In 1788, revolutionary leader Patrick Henry said: “The liberties of people never were, nor ever will be, secure, when the transactions of their rulers may be concealed from them.”
That basic democratic principle is still important more than 200 years later.
Watchdogs, including the Better Government Association, rely on Illinois’ Freedom of Information Act to obtain most public records, which enables us to shine a light on government and hold officials accountable for the way they spend our tax dollars and make policy decisions that affect our lives.
In short, to investigate the “transactions of our rulers” in a state where those transactions are too often the product of patronage, nepotism, inside deals, and conflicts of interest.
Patrick Henry would probably recognize the latest skirmish in our ongoing fight to make government transparent: We asked the Village of Rosemont—neighbor of O’Hare Airport and home to the Allstate Arena, Stephens Convention Center, and many other publicly owned facilities—for copies of its 2014 rental contracts for entertainment events, including country music superstar Garth Brooks’ concerts.
We wanted to see how Rosemont managed those events, but the village wouldn’t give us the most important details: How much they took in, and what they paid out in incentives to win the contracts.
Rosemont officials hid behind a new village ordinance classifying the information as “secret” and claiming their right, as a “home rule” unit of government, to determine their own FOIA exemptions.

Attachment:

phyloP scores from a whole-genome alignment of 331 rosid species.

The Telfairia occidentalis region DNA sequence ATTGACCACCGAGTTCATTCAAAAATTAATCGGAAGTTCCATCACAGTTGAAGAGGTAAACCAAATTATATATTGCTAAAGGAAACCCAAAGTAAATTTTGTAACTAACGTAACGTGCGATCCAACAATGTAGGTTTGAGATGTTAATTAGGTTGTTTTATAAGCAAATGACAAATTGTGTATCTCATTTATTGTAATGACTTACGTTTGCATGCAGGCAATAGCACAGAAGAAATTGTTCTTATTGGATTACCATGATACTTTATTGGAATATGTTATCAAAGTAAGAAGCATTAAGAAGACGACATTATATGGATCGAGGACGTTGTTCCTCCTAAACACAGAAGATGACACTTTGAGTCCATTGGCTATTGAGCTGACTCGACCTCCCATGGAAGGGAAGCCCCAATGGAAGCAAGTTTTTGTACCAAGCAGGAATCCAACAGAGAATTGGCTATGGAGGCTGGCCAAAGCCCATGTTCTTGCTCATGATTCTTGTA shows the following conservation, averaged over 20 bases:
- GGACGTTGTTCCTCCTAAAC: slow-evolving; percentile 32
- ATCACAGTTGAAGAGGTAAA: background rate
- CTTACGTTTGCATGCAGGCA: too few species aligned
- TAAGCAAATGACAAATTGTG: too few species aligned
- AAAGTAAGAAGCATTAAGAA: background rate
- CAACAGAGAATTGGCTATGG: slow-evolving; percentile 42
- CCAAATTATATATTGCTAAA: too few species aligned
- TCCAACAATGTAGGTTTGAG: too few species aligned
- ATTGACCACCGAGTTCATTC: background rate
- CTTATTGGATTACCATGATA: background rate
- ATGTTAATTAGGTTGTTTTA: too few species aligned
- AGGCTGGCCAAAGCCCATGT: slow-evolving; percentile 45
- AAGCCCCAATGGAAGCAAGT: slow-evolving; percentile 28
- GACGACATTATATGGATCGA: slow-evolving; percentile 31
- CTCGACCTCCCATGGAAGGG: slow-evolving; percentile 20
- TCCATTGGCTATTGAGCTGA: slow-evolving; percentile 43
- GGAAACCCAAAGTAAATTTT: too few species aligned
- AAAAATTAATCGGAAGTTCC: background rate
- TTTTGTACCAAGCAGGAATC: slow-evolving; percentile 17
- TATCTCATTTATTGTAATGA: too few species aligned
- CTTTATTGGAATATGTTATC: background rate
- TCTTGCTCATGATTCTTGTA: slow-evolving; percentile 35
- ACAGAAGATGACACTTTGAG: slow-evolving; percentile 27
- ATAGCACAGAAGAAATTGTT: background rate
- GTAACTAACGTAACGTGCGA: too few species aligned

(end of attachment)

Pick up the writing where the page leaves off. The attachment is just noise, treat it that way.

You don’t need to be Patrick Henry to play this forward: One home rule unit after another making the same claim and shutting us out. We’ve already seen city, county and state agencies, and many municipalities, force us into litigation to keep the “liberties of the people” secure.
So, as we’ve done a couple dozen times before when government stonewalls us, we’re asking the courts to make Rosemont comply, and we’re encouraged by Attorney General Lisa Madigan’s binding opinion against the village’s intransigence.
Hopefully Rosemont will see the light, but if history is a guide, this won’t be our last FOIA fight because public officials are increasingly ignoring or denying our requests until they’re faced with a lawsuit. There simply aren’t enough disincentives to convince government that transparency is our right. And the horror stories we hear from hundreds of regular people who take our FOIA training courses every year suggest secrecy has reached epidemic proportions in Illinois.
We’ve also seen FOIA eroded in Springfield by legislators more committed to the convenience of their counterparts in local government than our right to transparency.
FOIA can certainly be improved—we support changes that make the process easier for the public and government—and we’ve encouraged officials to work with us on a balanced reform effort. But we’re reminded of another famous American whose perspective is laced with irony: Former President Richard Nixon, who resigned in the middle of the Watergate scandal in the 1970s:
“When information which properly belongs to the public is systematically withheld by those in power, the people soon become ignorant of their own affairs, distrustful of those who manage them, and eventually incapable of determining their own destinies,” Nixon said.
Maybe that’s the point of this FOIA abuse: Keep power in the hands of the insiders and away from the people.
That’s why we’ll keep fighting for the transparency we deserve with every available weapon.
Patrick Henry and the other patriots who shed their blood and gave their lives to create this great democracy deserve no less.
Andy Shaw is President & CEO of the Better Government Association. He can be reached at email@example.com or 312-386-9097.